Aging doubles your risks of chronic diseases every 8 years and there are genes responsible for that, said researchers.
The global population aged 60 or over is growing faster than all younger age groups and faces the tide of chronic diseases threatening their quality of life and posing challenges to healthcare and economy systems. To better understand the underlying biology behind healthspan -- the healthy period of life before the first chronic disease manifestation -- the scientists from Gero and MIPT collaborated with the researchers from PolyOmica, the University of Edinburgh and other institutes to analyze genetic data and medical histories of over 300,000 people aged 37 to 73 made available by UK Biobank.
The study published today in Communications Biology was lead by Dr. Peter Fedichev and Prof. Yurii Aulchenko. It shows that the most prevalent chronic conditions such as cancer, diabetes, chronic obstructive pulmonary disease, stroke, dementia, and some others apparently share the common underlying mechanism that is aging itself.
To find out genetic factors associated with human healthspan, the researchers studied the genomes of 300,477 British individuals. Overall, 12 genetic loci affecting healthy life expectancy were discovered. To confirm that these results hold true for other ethnicities, they used genetic data of UK Biobank participants with self-reported European, African, South Asian, Chinese and Caribbean ancestry. Of the 12 SNPs, 11 increased risk both in discovery and in replication groups.
At least three genetic loci were associated with risk of multiple diseases and healthspan at the same time and therefore could form the genetic signature of aging. HLA-DQB1 was significantly associated with COPD, diabetes, cancer, and dementia in this study and was demonstrated to be associated with parental survival earlier. The genetic variants near TYR predict death in the prospective UKB cohort and are involved in the earlier onset of macular degeneration. The chromosome 20 locus containing C20orf112 was not associated with the incidence of any of the diseases at the full-genome level, and yet was affecting the healthspan of studied individuals.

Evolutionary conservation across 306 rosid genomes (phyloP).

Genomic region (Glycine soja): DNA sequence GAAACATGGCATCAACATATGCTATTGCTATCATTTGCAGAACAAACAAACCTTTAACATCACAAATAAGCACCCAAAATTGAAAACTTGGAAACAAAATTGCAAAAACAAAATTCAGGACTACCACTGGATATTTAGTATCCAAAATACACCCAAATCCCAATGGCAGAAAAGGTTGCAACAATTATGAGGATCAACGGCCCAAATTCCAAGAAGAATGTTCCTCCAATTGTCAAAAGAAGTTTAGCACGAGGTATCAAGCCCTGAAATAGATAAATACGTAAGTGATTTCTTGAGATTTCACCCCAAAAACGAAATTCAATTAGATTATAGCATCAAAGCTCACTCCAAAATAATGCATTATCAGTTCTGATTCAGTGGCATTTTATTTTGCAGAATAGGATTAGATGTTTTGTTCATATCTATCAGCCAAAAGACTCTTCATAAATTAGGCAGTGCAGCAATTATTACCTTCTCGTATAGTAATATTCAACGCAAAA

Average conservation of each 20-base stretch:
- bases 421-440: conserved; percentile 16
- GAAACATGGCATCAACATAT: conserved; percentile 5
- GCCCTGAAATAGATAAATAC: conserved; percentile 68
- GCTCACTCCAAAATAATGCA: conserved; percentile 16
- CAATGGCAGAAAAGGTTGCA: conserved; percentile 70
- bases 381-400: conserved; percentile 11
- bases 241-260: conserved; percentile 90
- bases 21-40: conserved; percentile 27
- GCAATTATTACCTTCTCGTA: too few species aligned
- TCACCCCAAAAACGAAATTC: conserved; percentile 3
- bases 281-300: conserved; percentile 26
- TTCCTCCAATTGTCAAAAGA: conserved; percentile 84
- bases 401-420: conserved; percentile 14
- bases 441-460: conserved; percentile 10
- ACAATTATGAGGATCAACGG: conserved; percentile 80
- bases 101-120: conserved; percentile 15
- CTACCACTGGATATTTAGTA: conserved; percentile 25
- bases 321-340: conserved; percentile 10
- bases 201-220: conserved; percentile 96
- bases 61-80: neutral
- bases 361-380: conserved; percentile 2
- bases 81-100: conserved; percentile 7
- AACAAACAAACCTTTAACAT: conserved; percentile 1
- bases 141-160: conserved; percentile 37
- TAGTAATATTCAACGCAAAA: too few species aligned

Five healthspan-associated SNPs were also associated with a number of complex traits such as skin cancer, color of skin, eye and hair, tanning and freckles, coronary artery disease, myocardial infarction, cholesterol and glucose levels, BMI and type 2 diabetes. The researchers also found strong genetic correlations between healthspan and conditions such as obesity, type 2 diabetes, coronary artery disease, and sociodemographic factors including parental age at death, smoking and education level.
The studies of longevity genetics are complicated due to the limited availability of datasets containing clinical data of genotyped individuals who already reached the end of lifespan. Healthspan as a target phenotype offers a promising new way to interrogate the genetics of human longevity by untapping the research potential of large cohorts of living individuals with rich clinical information such as UK Biobank.
«The inevitable aging of global population calls for longevity research to focus on understanding the pathways controlling healthspan. Our study highlights the potential of GWAS methodology to delineate genetic architectures of healthspan and lifespan. We hope that our work will eventually help to produce novel diagnostic tools in the field of genetics of aging and to shape the target space for future therapeutics against aging. At the end of the day, healthspan, not lifespan, is the ultimate goal of future life-extending interventions!», concludes Peter Fedichev, the founder and Chief Scientific Officer of Gero.